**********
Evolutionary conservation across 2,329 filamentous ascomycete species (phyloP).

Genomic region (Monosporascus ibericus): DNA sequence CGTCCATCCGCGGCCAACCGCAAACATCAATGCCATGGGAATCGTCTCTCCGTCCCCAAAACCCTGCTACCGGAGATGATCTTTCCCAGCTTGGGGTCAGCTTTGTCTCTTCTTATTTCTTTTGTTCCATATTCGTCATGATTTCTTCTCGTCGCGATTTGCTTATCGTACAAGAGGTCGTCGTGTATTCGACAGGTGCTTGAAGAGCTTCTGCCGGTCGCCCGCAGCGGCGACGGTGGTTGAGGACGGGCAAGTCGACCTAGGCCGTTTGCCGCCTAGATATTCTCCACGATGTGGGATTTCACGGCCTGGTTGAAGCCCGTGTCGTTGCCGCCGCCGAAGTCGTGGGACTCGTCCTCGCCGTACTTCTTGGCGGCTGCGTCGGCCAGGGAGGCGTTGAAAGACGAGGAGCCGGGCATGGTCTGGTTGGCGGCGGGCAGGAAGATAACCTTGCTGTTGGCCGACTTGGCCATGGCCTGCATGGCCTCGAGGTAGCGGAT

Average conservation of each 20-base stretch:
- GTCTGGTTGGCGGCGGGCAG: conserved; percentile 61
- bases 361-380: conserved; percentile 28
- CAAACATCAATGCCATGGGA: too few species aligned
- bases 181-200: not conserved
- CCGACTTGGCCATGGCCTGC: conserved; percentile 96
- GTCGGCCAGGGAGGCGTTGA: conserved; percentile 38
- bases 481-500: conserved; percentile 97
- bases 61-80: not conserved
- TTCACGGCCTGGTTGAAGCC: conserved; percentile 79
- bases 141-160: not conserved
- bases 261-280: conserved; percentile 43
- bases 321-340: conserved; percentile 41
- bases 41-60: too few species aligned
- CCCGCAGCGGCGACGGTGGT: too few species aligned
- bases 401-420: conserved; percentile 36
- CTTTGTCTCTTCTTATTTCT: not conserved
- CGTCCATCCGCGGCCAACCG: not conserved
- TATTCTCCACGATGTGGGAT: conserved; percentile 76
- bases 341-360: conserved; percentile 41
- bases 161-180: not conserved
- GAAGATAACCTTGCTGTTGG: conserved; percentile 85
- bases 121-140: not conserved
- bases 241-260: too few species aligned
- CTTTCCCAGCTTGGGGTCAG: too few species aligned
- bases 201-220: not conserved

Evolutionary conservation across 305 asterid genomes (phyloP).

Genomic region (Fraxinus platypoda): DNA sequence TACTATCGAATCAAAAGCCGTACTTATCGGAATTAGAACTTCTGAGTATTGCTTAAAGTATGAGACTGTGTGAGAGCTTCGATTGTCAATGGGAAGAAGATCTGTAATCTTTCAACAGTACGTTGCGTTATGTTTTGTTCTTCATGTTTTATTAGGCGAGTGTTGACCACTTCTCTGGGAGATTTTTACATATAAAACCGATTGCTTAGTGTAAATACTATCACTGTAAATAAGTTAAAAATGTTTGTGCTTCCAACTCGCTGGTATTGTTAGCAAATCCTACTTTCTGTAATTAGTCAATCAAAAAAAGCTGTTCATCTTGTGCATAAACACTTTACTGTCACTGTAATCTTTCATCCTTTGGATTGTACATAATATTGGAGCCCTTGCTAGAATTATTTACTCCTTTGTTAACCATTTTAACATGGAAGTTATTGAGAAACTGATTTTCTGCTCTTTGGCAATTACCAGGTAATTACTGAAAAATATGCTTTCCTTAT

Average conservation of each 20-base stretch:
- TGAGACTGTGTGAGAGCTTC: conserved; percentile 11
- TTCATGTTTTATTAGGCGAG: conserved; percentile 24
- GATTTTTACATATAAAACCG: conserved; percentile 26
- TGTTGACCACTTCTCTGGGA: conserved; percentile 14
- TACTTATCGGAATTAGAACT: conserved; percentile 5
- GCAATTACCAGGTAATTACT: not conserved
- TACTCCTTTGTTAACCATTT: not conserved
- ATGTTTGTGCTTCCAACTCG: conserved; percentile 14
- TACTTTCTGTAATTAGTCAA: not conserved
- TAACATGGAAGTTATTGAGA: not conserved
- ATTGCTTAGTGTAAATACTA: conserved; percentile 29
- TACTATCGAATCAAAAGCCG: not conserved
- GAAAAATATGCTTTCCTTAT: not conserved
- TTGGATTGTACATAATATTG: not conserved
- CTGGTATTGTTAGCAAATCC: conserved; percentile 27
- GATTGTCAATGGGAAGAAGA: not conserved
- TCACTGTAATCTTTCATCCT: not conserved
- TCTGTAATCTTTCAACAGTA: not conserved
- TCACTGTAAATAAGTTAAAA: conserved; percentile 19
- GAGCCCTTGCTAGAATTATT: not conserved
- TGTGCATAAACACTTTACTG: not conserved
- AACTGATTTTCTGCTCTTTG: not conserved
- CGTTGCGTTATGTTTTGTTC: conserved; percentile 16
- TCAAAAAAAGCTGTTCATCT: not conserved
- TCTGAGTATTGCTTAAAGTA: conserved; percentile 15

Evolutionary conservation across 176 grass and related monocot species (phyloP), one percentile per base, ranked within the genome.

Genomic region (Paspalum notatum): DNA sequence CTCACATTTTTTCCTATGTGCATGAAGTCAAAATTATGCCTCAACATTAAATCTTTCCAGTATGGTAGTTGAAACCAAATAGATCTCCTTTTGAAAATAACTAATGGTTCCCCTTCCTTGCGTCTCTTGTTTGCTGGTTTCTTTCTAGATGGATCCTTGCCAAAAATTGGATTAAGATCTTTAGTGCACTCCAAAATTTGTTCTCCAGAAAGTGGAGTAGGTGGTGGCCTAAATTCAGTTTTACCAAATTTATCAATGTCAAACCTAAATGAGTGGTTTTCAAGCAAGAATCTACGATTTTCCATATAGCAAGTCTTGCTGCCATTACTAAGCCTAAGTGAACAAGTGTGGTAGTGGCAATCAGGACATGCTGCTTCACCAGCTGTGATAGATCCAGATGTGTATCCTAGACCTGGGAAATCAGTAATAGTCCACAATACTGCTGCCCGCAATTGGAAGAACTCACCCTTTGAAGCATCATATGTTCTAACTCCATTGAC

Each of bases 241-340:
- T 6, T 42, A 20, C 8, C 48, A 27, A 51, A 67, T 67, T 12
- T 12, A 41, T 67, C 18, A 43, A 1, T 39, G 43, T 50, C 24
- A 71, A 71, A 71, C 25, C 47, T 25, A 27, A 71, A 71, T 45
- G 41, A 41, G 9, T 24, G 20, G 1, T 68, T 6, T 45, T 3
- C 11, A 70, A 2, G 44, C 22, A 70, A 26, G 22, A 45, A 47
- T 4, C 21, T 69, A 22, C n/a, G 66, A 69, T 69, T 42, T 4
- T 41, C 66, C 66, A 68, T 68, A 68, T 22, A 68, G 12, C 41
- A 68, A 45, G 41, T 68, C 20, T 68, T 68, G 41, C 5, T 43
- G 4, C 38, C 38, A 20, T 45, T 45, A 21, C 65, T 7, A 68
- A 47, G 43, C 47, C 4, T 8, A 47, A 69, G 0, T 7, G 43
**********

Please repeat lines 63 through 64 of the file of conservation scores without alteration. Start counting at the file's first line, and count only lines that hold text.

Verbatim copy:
- G 41, A 41, G 9, T 24, G 20, G 1, T 68, T 6, T 45, T 3
- C 11, A 70, A 2, G 44, C 22, A 70, A 26, G 22, A 45, A 47